afford him the right to compensation.
Yes indeed. Here is more:
In 2010, the Guardian,
like the New York Times and a few other
corporate newspapers, briefly partnered with WikiLeaks to
publish the contents of
thousands of confidential US diplomatic cables, known as Cablegate.
That year, WikiLeaks released other
confidential US government information as well: the Afghanistan War Logs, the Iraq War Logs, the infamous “Collateral Murder” video.
The material exposed atrocities perpetrated
by the US military, as well as other disgraceful acts—like US
diplomats strategizing on
how to undermine elected governments out of favor with Washington, spying on
official US allies and bullying poor countries into paying wildly
exorbitant prices for life-saving drugs.
Yes indeed - and note
or ommissions about anything that may cause a journalist to be arrested.
Last year, James Goodale,
former general counsel to the New York Times, commented on
the (now confirmed) idea that a “conspiracy” charge would be brought
against Assange by the US government:
As a matter of fact, a
charge against Assange for “conspiring” with a source is the most
dangerous charge that I can think of with respect to the First
Amendment in almost all my years representing media organizations.
The reason is that one
who is gathering/writing/distributing the news, as the law stands now,
is free and clear under the First Amendment. If the government is able
to say a person who is exempt under the First Amendment then loses that exemption because
that person has “conspired” with a source who is subject to the
Espionage Act or other law, then the government has succeeded in
applying the standard to all news-gathering.
One way to avoid being
accused of a conspiracy is to simply not publish information that
powerful people don’t want published, as independent journalist Matt
Kennard, author of The
Racket, noted on Twitter.
Here is the last bit that I quote from this article:
Yes, this is at least fair
and this is a recommended
The Guardian editors
dropped any pretense of having journalistic standards when it comes to
Assange when it published an outlandish
claim that Assange met repeatedly with Paul Manafort in the
Ecuadorian embassy in London. Glenn Greenwald has
done tremendous work exposing that journalistic outrage. It
has become a “scoop” (heavily tweaked and qualified after publication)
that the Guardian doesn’t retract, but
doesn’t mention either—even in a very recent editorial (4/11/19)
about Assange’s case.
In that editorial, the Guardian, disregarding the
UN experts who said Assange had been arbitrarily detained for years,
still calls for Assange to be “held to account” for “skipping bail”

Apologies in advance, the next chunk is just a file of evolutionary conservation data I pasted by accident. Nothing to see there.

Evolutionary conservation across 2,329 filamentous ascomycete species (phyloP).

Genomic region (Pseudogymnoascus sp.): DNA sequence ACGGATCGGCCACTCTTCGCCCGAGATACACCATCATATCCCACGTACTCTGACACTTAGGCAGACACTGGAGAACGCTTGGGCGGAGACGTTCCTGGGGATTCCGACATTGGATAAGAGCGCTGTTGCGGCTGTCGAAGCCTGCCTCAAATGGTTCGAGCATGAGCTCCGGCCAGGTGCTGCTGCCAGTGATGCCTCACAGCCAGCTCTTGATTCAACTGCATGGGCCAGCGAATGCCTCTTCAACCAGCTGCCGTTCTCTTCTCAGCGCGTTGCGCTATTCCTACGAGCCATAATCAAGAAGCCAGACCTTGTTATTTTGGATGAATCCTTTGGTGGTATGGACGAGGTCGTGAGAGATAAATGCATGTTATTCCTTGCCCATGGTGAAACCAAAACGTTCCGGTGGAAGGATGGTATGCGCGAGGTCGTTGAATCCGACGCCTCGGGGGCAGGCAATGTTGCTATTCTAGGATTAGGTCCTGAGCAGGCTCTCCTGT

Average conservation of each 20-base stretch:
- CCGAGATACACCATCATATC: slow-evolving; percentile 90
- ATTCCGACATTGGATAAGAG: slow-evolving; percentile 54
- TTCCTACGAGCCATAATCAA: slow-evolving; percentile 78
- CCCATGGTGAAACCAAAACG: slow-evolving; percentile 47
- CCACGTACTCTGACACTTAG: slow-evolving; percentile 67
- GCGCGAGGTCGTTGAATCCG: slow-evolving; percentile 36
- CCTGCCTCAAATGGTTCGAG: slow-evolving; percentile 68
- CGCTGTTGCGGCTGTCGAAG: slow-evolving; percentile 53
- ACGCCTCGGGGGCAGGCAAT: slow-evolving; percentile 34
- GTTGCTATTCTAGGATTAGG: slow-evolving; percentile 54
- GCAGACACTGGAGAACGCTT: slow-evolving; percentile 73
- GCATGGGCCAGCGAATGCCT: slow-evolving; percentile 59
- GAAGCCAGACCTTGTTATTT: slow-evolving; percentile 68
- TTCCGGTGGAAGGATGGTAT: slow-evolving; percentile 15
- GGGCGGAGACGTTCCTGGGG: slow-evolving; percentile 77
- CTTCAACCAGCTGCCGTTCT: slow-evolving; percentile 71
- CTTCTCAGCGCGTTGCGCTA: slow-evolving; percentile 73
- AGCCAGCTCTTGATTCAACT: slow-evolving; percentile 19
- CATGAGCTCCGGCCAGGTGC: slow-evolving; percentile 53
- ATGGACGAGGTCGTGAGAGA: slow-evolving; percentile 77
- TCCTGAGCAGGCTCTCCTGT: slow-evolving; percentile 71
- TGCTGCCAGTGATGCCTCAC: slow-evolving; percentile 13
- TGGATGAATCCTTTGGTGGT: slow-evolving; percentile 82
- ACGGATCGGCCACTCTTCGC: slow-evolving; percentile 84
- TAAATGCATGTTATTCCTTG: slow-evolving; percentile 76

(though not extradited to the US). Journalism like that, at the
“liberal” end of the spectrum, explains why Assange and Manning are in
jail, while George W. Bush and Tony Blair walk free.
Obvious Dirty Dealings Behind Julian Assange’s Arrest
article is by Kit Knightly on The Off-Guardian. It starts as follows:
I do not know whether the
above is correct, but I fear it is. Here is some more:
The US has been planning to
have Julian Assange handed over for a longtime, that much is obvious.
Mike Pence, the Vice President, was visiting Ecuador last year,
notionally to discuss the Venezuela situation, and trade. But it was
fairly obvious at the time, and even more so now, that they were
discussing the details of Assange being handed over to UK authorities,
and eventually extradited to the US.
In terms of quid pro quo,
the situation is clear-cut – In February, Ecuador got a $4.2 BILLION
loan approved by the International Monetary Fund (amongst other
Yes, I agree with
above. Here is some more:
Less on the nose, but still
definitely present, is the slow-burn media-based campaign of defamation
and smears directed at Assange. A campaign designed to weaken public
support for him and lessen the potential outcry if/when the UK handed
him to US authorities, who famously use “enhanced interrogation” on
Last October, just three
months after Pence’s Ecuador visit, an Ecuadorian government memo was “leaked”
claiming that Assange had bad personal hygiene habits, was hacking
people’s electrical devices, and neglecting his cat. These charges,
cynically designed to make Assange a figure of ridicule, got massive
play in the media. The Guardian, ever at the vanguard of
sticking the boot in on Assange, ran a gleeful opinion piece mocking
him. As did many other publications.
In fact, Owen Jones is "the
token "Leftist"" on the present Guardian. Why he thinks (that
think) that Assange is "a liar", a "fascist" or a "misogynist" is
totally unclear to me, but then this is The Guardian's
Equally obnoxious and
dishonest is the ‘corporate concern trolling’ that allows faux-liberals
to take up the craven position of “qualified support”, such as:
“You can think Assange is
a liar, fascist and misogynist, but still think he shouldn’t be
This is the stance adopted